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Exclusive Plane crash in Middle East by rusty RAF pilot cost £12 million

A MILITARY pilot who crashed a special forces plane in Syria had not flown on operations for three years prior to the incident that injured all crew members and caused £12 million in damage.

The embarrassing revelation comes in a new report by the Defence Safety Authority.

The official probe shines a rare light on Britain’s clandestine support for ground troops in Syria.

The plane, a C-130 Hercules, took off from the Royal Air Force (RAF) base at Akrotiri, Cyprus, in August 2017, carrying nine personnel.

Three hours later, in the middle of the night, it prepared to land on a makeshift runway at a secret location for a cargo delivery.

The report describes this area as a “non-permissive environment,” requiring crew to don body armour. 

The Morning Star believes the landing zone was Qamishli in northern Syria, which was a hub for Kurdish forces fighting Isis.

The RAF was making two resupply missions each week to the airstrip at that time, the report said, but further details about its cargo have been redacted.

The sorties became so frequent that the RAF struggled to find enough qualified pilots.

It had to draft in a captain who had not flown on operations for three years and lacked enough recent flying hours.

The pilot hit the ground 400 feet short of the runway, travelling at 140 miles per hour.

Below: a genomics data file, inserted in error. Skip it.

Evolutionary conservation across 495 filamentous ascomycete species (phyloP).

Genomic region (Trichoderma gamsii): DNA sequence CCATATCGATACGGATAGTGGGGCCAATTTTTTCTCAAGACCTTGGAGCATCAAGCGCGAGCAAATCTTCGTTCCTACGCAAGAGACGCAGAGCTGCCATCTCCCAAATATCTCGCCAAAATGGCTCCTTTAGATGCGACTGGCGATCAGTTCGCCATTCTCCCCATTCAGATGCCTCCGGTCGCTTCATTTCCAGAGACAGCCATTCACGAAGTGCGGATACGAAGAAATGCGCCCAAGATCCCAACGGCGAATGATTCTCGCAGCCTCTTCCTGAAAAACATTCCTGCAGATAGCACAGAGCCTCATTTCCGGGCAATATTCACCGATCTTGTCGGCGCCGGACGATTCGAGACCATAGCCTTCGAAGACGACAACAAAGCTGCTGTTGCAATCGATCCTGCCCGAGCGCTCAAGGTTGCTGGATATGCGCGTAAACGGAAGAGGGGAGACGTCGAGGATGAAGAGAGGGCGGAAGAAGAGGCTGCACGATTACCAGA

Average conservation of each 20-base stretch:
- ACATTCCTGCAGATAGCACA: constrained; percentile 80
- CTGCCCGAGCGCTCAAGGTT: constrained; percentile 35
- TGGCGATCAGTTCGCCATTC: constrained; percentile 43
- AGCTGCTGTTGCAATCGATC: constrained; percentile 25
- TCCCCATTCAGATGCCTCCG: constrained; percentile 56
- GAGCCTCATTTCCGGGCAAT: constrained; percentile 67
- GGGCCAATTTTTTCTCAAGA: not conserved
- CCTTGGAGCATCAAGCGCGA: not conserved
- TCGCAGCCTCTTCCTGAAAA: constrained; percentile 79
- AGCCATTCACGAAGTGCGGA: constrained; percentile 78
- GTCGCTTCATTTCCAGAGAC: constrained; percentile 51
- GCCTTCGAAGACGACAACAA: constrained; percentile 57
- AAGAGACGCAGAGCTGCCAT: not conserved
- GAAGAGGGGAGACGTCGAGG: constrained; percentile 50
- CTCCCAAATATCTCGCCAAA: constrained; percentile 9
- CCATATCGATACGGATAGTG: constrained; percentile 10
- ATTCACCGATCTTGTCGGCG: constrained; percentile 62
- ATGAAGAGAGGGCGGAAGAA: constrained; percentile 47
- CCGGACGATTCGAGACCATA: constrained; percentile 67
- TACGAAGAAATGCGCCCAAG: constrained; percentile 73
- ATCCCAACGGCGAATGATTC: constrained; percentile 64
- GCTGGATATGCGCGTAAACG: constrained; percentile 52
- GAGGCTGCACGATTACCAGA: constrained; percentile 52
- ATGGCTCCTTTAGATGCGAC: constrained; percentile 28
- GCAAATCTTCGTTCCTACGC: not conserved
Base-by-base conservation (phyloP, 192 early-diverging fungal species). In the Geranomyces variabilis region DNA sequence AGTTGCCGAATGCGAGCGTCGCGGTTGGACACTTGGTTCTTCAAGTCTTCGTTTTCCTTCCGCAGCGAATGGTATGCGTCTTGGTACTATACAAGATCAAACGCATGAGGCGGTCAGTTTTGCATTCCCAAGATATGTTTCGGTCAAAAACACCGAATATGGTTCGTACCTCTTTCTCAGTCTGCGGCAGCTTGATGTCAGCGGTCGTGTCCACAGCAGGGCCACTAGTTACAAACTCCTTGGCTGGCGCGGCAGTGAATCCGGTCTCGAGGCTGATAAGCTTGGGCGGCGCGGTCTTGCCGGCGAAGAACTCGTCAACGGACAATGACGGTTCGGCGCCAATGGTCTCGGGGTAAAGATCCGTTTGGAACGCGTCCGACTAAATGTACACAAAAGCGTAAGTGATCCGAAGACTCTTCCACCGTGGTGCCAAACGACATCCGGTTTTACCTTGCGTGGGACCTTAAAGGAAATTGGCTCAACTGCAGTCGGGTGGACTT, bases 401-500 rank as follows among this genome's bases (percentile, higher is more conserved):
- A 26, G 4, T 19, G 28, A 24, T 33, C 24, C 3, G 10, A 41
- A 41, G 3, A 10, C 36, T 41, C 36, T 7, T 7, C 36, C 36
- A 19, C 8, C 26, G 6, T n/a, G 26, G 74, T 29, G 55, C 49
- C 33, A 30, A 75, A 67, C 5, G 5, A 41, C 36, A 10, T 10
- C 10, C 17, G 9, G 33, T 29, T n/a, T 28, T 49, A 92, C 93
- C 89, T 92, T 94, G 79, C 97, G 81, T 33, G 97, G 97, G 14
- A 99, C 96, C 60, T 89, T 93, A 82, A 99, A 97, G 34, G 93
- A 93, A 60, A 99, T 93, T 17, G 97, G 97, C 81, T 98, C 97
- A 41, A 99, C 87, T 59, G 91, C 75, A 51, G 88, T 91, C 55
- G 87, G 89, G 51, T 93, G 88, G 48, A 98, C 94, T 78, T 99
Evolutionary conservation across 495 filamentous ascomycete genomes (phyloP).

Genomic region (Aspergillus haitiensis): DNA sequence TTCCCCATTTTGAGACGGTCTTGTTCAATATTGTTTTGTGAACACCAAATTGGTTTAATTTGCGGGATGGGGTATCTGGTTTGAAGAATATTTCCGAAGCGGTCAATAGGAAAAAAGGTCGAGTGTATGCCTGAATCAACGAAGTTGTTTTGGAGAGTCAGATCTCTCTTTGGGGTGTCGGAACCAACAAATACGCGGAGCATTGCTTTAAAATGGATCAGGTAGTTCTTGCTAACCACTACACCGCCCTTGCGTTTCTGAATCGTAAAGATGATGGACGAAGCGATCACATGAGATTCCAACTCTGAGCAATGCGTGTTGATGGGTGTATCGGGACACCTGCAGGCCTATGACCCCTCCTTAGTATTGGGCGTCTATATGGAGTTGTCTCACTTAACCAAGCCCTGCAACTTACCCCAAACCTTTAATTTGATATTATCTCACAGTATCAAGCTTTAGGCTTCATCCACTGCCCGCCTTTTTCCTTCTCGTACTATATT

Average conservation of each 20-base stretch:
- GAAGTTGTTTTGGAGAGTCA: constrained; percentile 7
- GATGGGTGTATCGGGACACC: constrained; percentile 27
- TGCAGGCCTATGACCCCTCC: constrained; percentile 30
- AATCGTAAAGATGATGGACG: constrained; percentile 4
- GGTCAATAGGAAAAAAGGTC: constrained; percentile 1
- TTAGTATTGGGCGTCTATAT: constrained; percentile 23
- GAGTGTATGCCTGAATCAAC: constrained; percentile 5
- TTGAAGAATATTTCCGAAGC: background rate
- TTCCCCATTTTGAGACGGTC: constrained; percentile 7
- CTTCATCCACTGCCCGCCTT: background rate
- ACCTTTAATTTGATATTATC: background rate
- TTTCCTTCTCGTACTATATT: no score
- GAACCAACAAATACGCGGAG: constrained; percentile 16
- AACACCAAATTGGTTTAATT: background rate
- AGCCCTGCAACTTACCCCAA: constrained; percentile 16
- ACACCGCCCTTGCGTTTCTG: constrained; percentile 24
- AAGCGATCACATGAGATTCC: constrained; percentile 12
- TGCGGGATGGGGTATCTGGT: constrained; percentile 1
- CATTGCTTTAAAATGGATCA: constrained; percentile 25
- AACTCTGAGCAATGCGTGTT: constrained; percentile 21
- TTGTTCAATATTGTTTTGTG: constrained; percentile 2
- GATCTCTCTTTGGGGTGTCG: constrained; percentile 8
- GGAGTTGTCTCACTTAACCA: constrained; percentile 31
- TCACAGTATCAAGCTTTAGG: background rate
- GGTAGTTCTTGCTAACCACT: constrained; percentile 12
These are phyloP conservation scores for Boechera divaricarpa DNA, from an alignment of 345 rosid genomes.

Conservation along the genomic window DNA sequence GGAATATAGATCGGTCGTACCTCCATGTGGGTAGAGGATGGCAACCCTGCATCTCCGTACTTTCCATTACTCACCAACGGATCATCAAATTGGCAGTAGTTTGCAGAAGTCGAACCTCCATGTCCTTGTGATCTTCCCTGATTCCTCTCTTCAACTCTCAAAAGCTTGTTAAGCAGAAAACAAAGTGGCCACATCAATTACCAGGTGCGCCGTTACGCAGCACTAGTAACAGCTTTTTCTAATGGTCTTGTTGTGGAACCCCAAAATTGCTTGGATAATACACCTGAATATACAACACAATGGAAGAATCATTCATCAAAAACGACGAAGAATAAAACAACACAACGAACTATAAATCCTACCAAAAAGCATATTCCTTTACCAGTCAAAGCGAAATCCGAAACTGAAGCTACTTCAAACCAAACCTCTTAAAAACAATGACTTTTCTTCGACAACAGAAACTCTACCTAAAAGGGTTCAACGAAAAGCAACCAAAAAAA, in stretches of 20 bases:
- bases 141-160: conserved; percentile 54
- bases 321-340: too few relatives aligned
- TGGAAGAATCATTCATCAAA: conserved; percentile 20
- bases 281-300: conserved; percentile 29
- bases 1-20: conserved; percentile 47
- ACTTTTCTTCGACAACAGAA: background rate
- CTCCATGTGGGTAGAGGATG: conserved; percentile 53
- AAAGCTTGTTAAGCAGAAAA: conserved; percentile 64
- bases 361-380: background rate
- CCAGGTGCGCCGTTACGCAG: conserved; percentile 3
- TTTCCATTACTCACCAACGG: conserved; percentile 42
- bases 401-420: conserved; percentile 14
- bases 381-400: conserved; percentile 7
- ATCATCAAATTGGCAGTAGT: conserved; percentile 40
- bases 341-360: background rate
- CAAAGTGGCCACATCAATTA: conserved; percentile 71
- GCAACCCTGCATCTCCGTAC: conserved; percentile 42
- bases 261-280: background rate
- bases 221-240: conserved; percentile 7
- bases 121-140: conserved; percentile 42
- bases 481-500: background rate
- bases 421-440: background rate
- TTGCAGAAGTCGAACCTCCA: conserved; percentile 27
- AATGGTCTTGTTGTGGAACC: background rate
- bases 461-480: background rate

All crew sustained back and neck injuries as the plane bounced repeatedly on the ground.

The pilot was eventually able to climb away and hand over control to his more experienced copilot.

The crew then heard a “whooshing sound” in the cargo area and became concerned about the air pressure system, forcing the plane to divert to a permanent runway, likely to be Erbil in Iraq.

As they came in to land, the crew held fire extinguishers in case the plane burst into flames.

Upon landing at the safe location, the RAF found “rippling of the aircraft skin and pulled rivets.” The plane was written off.

The report determined that it was “very likely” the pilot “felt a need to prove himself,” in part due to his “lack of recent operational experience.”

An RAF spokesman told the Morning Star: “We fully accept the findings of this comprehensive inquiry and are currently implementing its recommendations.

“Safety will always be our priority.”

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